Thursday, July 30, 2015

Memoir versus Memoire

"Stop Reflection" Canal St Martin, Paris 2015
This year in France I faced a gap I had sensed was there before, but didn't really research. This gap is between the American world of memoir - someone doing book-length or essay-length writing about a particular period or theme in their life - and the lack of such a category in French literature.

Does this mean that no one has written memoir in French? Not at all. But the tendency in French literature is towards either fiction or autobiography - autobiography being more a factual description of the entire life of someone famous, written by themselves. While personal essays certainly exist, the tendency with essays and other personal writing is more towards intellectual writing.

And the word "memoire" - which means "memory" - refers to a very academic project, akin to someone's thesis or dissertation.

When I say in French literature, I literally mean literature written in French, from France - not meaning "outre-mer", Canadian, or post-colonial literature, aka "Francophone." There you can find stronger examples - Dany Laferriere's writing, for instance, which skirts the lines between memoir and fiction. He is a Haitian writer who began writing in earnest once he exiled to Quebec. But for the most part, only famous people have gotten away with anything akin to what we would call memoir. Simone de Beauvoir, so famous for her huge feminist tome The Second Sex, wrote four great memoirs; though they are referred to as a four-volume autobiography, they often have more the tone of memoir . However, your average person couldn't get away with publishing something so personal, so akin to what we call memoir in the States.

My French students are hungry for it, though. They desperately want to be able to write their own stories, whether or not they get published. In fact, they have an even more realistic understanding that they may not get published. They are blown away by the idea that others write this kind of thing, that others want to read it, in a more fundamental way that the average self-doubting American is blown away by reading memoir or hearing about it.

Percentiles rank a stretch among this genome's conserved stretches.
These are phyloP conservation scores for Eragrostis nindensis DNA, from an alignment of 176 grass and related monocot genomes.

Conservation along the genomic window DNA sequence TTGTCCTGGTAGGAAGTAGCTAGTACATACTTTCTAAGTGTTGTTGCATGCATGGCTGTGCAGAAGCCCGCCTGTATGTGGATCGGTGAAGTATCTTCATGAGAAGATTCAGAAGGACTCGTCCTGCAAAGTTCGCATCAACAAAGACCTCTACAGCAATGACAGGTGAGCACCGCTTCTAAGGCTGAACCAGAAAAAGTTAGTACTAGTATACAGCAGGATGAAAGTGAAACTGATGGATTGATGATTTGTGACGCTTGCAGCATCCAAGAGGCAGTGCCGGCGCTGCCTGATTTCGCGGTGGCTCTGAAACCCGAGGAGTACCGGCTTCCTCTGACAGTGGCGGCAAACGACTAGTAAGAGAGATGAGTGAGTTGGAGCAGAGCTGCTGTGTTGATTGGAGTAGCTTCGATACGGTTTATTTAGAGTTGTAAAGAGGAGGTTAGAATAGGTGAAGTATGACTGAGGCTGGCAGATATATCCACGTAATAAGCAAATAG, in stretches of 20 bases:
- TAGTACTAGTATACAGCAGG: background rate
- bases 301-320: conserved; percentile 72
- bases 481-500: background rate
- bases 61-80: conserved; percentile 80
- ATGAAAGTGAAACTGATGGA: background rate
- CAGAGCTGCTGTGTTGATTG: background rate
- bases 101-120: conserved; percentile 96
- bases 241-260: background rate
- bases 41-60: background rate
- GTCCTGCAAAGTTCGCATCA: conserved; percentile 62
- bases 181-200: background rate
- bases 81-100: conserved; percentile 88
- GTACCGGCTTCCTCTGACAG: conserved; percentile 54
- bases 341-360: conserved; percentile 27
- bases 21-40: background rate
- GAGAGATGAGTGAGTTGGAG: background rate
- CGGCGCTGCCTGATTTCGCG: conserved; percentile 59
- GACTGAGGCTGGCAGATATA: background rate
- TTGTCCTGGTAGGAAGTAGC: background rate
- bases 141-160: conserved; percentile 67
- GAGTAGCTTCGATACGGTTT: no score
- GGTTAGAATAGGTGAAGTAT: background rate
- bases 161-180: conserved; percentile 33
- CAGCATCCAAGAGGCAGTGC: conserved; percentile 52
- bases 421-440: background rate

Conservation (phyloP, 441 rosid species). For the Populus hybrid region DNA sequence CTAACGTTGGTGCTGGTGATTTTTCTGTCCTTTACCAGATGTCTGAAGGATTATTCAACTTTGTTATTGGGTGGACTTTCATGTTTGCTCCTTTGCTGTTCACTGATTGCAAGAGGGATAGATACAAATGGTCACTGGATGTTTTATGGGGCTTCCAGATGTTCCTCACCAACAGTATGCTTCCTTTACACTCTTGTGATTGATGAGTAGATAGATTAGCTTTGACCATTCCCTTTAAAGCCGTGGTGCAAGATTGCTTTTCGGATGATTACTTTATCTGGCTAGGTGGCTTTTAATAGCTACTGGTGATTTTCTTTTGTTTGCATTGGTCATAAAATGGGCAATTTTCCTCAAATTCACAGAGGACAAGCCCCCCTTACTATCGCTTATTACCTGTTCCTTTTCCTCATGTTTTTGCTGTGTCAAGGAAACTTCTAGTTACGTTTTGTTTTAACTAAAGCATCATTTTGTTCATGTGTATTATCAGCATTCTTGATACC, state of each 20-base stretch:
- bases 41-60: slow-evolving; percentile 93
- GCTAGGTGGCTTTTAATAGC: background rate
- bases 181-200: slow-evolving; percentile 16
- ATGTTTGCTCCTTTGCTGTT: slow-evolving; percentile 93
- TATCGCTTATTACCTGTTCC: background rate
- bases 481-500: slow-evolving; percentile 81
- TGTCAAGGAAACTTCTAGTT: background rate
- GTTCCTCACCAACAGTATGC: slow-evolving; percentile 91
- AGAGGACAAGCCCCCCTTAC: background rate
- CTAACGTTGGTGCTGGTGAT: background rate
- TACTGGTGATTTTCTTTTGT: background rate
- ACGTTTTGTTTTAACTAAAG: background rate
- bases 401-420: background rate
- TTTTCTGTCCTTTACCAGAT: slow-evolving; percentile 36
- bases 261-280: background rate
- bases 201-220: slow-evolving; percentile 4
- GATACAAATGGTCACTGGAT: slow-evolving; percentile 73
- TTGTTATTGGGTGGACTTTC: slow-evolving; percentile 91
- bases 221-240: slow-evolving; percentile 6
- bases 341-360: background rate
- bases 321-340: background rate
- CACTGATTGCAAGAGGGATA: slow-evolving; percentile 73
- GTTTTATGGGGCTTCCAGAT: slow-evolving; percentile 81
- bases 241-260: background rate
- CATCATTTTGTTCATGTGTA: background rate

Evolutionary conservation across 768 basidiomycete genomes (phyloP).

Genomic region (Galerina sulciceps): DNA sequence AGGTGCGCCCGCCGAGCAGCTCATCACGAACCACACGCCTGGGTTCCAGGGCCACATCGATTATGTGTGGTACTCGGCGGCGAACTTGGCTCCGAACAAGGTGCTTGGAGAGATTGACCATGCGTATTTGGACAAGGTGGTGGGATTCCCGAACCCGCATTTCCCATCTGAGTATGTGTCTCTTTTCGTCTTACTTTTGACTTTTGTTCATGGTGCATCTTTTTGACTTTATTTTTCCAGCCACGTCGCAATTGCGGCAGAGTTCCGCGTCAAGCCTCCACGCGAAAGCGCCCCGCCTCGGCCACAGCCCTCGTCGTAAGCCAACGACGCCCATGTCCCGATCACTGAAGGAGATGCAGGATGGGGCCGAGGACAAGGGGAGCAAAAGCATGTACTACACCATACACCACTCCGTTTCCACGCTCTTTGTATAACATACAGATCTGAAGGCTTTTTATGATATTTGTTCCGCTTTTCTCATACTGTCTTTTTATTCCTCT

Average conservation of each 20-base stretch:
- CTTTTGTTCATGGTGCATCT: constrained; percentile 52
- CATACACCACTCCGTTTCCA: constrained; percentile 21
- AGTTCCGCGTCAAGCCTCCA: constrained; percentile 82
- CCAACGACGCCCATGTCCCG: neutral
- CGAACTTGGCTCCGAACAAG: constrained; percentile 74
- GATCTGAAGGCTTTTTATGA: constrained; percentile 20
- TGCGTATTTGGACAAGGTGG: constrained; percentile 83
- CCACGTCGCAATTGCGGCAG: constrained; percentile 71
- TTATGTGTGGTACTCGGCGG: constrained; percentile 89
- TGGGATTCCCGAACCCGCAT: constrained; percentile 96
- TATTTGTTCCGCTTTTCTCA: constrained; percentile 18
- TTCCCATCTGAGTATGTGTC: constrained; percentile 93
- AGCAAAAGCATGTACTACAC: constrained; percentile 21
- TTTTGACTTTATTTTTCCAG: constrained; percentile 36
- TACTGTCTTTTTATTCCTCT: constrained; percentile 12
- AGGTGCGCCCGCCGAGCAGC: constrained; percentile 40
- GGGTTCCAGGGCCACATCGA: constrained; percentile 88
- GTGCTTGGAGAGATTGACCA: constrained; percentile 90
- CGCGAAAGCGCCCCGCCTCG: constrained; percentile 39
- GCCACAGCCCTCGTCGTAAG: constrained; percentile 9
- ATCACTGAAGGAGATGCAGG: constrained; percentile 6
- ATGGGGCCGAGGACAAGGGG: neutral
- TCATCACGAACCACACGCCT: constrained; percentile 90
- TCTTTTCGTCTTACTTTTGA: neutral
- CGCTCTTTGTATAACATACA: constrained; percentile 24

I am excited to dig into this exploration with them, a firmly new ground. I know others have come before, and I can't wait to find them. I know others must be doing similar things, and I am lined up to collaborate. Let's get deep into memories, stories we tell ourselves about ourselves, and all the good ground of life that French minds will love to explore. 


Tuesday, July 7, 2015

Mental Health Memoir

In the last few months, I have found myself coaching four separate people working on memoirs about mental health struggles. The more I work with groups and individuals on these issues, the more it becomes clear to me how essential these stories are. How rarely they are told with accuracy, total honesty, and just how hard it is to express the experience of struggling with reality, or what you are told is reality, in a way that can be conveyed clearly.

I asked one student recently if she could explain more clearly, for instance, what is it like to lose time? She experienced a manic period a few years ago, and for a month or so she couldn't seem to track time. I asked her if this is considered normal - not because I needed to normalize her experience, but just to give some context. Yes, she said, but she didn't know that until later. She's reluctant - understandably - to explain what was going on since at the time she didn't know. It feels truer to her experience to just tell it like it was, which is to say that she not only lost time but wasn't particularly aware of it, much less losing it.

Tuesday, June 30, 2015

Autobiography of Someone Else


After re-reading Autobiography of My Mother by Jamaica Kincaid, it's tempting to say that any autobiography is the story of someone else. Even our inner other.
Who you are is a mystery no one can answer, not even you. -Jamaica Kincaid

Tuesday, June 16, 2015

Evidence


How rare it is, in the process of writing memoir, that we find evidence.
Evidence that our version of the story was true, or not true.
Evidence that something we remember happening happened, and, more keenly, happened the way we remember it.

The fact is, most of the time, we are composing in the dark. And as we write, our understanding (hopefully!) changes. Therefore, our story changes. All of this I have written about a lot on this blog. But today I have something new and powerful to share.

I recently found evidence I hadn't really been looking for.